ESPN finds news home right here at Mercer

Brad+Bostwick%2C+director+of+operations+and+programming%2C+is+in+one+of+the+production+rooms+at+WMUB%2C+Mercer+University%E2%80%99s+television+station.+This+is+where+students+will+work+when+they+produce+live+broadcasts+of+events+such+as+football+games.+
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ESPN finds news home right here at Mercer

Brad Bostwick, director of operations and programming, is in one of the production rooms at WMUB, Mercer University’s television station. This is where students will work when they produce live broadcasts of events such as football games.

Brad Bostwick, director of operations and programming, is in one of the production rooms at WMUB, Mercer University’s television station. This is where students will work when they produce live broadcasts of events such as football games.

Brad Bostwick, director of operations and programming, is in one of the production rooms at WMUB, Mercer University’s television station. This is where students will work when they produce live broadcasts of events such as football games.

Brad Bostwick, director of operations and programming, is in one of the production rooms at WMUB, Mercer University’s television station. This is where students will work when they produce live broadcasts of events such as football games.

Conner Wood

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EMILY FARLOW / EDITOR IN CHIEF

Brad Bostwick, director of operations and programming, is in one of the production rooms at WMUB, Mercer University’s television station. This is where students will work when they produce live broadcasts of events such as football games. EMILY FARLOW / EDITOR IN CHIEF

WMUB, Mercer University’s television station, is streaming now on Cox Channel 112, but the content is neither local nor live coverage… yet.

In April, former State Sen. Cecil P. Staton Jr. and neurosurgeon Dr. Joe Sam Robinson donated the studios of WRWR, an independent television station based in Warner Robins.

Now the relocation to Mercer Village is complete, and WRWR has changed its call letters to WMUB—Mercer University Broadcasting.

The station projects that, by the beginning of the semester next fall, it will operate a completely student-driven newscast wherein students will have the opportunity and the know-how to write, shoot and edit their own stories as well as to run cameras and to anchor.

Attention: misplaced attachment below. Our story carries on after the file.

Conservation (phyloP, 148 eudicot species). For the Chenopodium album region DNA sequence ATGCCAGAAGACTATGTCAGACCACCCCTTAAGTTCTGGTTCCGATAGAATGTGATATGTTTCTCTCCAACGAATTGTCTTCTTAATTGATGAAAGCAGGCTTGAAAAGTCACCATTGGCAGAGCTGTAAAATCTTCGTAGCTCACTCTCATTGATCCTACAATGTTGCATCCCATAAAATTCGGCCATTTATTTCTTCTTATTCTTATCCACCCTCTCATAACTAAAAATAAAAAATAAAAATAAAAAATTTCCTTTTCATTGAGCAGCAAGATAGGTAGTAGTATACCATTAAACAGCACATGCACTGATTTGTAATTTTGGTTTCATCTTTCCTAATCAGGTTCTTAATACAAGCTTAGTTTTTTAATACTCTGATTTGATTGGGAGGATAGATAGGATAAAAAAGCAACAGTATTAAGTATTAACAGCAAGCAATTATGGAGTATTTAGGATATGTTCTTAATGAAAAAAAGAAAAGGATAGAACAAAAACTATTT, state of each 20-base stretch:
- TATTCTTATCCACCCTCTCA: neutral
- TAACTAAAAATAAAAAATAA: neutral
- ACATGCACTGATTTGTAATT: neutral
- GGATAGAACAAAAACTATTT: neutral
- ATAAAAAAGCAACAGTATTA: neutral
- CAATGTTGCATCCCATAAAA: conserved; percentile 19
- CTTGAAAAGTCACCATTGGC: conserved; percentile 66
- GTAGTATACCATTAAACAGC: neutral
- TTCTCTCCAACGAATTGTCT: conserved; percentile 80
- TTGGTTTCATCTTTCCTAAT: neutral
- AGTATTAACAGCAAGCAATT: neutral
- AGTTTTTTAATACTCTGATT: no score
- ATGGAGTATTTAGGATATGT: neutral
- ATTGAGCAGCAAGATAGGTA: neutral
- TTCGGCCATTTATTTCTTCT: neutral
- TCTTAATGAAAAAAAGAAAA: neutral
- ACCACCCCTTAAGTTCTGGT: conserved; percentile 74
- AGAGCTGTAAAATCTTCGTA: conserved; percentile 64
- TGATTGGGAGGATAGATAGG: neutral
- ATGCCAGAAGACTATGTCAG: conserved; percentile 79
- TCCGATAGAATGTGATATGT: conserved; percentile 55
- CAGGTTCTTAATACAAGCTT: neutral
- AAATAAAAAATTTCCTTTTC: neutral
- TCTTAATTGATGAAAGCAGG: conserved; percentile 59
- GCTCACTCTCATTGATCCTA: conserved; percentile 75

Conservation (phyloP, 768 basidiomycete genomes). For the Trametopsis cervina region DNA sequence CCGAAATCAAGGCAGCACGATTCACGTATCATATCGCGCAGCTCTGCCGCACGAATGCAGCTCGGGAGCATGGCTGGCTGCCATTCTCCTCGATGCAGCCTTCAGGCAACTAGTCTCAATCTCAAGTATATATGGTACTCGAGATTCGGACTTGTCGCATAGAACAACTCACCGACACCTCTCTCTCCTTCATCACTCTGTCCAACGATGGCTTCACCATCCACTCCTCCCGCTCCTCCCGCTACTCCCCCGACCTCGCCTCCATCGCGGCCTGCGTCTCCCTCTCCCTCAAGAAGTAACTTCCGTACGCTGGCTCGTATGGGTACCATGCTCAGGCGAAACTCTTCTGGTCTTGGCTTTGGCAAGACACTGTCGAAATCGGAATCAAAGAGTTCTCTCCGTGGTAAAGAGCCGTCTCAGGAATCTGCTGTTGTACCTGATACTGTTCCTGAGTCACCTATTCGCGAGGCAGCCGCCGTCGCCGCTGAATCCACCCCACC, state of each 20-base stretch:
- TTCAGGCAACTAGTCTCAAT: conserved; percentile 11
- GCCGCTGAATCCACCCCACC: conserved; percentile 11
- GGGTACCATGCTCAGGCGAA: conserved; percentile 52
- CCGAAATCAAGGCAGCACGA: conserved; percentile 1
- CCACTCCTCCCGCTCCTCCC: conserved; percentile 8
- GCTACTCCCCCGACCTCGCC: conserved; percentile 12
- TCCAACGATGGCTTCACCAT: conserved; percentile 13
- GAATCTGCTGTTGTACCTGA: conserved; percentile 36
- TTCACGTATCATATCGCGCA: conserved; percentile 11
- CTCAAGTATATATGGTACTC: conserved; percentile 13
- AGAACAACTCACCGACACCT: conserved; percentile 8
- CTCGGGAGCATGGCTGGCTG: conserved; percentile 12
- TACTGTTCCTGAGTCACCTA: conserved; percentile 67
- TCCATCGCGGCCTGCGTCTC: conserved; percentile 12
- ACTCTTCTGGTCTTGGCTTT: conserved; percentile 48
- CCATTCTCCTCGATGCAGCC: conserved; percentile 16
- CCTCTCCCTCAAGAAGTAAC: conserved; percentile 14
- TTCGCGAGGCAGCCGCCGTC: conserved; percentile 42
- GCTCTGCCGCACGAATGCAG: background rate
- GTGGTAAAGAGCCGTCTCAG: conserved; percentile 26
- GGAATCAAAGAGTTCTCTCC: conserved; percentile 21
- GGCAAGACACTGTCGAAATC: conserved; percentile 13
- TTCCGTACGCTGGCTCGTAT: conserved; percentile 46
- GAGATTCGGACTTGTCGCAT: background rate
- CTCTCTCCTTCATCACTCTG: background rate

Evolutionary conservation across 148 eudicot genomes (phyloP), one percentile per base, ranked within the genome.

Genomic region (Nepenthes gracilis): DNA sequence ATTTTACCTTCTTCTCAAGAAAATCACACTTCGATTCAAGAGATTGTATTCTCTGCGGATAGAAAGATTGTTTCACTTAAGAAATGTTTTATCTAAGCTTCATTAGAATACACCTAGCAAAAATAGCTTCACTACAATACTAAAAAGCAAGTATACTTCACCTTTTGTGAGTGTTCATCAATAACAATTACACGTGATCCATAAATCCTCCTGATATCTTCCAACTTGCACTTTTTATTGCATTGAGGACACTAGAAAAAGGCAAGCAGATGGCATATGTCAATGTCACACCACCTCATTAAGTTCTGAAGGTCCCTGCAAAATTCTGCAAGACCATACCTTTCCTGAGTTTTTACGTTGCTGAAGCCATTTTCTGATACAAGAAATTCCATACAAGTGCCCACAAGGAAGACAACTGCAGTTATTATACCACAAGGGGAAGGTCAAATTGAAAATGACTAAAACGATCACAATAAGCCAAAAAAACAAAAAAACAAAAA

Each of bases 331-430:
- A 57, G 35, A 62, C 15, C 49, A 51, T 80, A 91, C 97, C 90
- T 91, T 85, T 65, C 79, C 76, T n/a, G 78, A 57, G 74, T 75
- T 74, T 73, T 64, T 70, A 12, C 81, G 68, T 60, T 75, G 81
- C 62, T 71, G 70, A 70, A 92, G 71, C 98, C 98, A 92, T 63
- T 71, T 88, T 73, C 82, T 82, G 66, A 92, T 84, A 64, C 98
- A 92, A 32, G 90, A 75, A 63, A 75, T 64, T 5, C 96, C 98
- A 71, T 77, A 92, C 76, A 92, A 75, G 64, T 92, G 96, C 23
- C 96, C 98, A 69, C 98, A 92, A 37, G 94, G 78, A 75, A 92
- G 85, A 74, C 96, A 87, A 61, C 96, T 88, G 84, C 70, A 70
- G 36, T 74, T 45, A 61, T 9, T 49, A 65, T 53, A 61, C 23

“We’re gearing up right now to put in a broadcast journalism program where students can have behind the scenes and on-air experience,” said Brad Bostwick, director of operations and programming.

He says that there is still a lot of work to be done, including building a curriculum for the program and adding classes, but the physical facility is set up—everything but the newsroom.

A peek into the newsroom shows cameras and carpet where a desk donated by the NBC affiliate of Macon will sit.

“I need to pick that up soon,” Bostwick said.

Bostick worked at WRWR for four years under the same title, so he possesses the expertise, just not the labor. He is the only person currently on staff at WMUB.

“This is going to be an excellent opportunity for students who want to go into the broadcast journalism field because, when they leave here, they are going to have the hands-on experience and the training that’s necessary,” said Bostwick. “They’re going to have an upper hand on the students from other schools.”

WMUB has announced its affiliation with the American Sports Network and MHz Network. The station currently streams MHz WorldView, a 24-hour international news channel broadcast in English.

Although he does not watch it all the time, Bostick thinks that the current programing is cool because it gives worldwide perspectives, everywhere from Russia to Afghanistan to Korea.

This fall, WMUB will air 33 live NCAA football games in the Southern Conference, Conference USA, the Big South Conference and the Colonial Athletic Association. This lineup includes the Oct. 25 road game against UT-Chattanooga.

For a full schedule of games that will air on WMUB, please visit wmub.tv/live-sports.

When asked how he feels about the whole experience, Bostwick replied, saying, “I love it here. It’s exciting, it’s new. It’s getting off the ground. A lof of it we’re still learning too. This is my first time dealing in the world of academia, but it’s going to be fun. I’m looking forward it.”

The WMUB facilities also serve as a home base for Mercer’s partnership with ESPN3, which is currently searching for interested and semi-knowledgeable students to help with production of live sports games.

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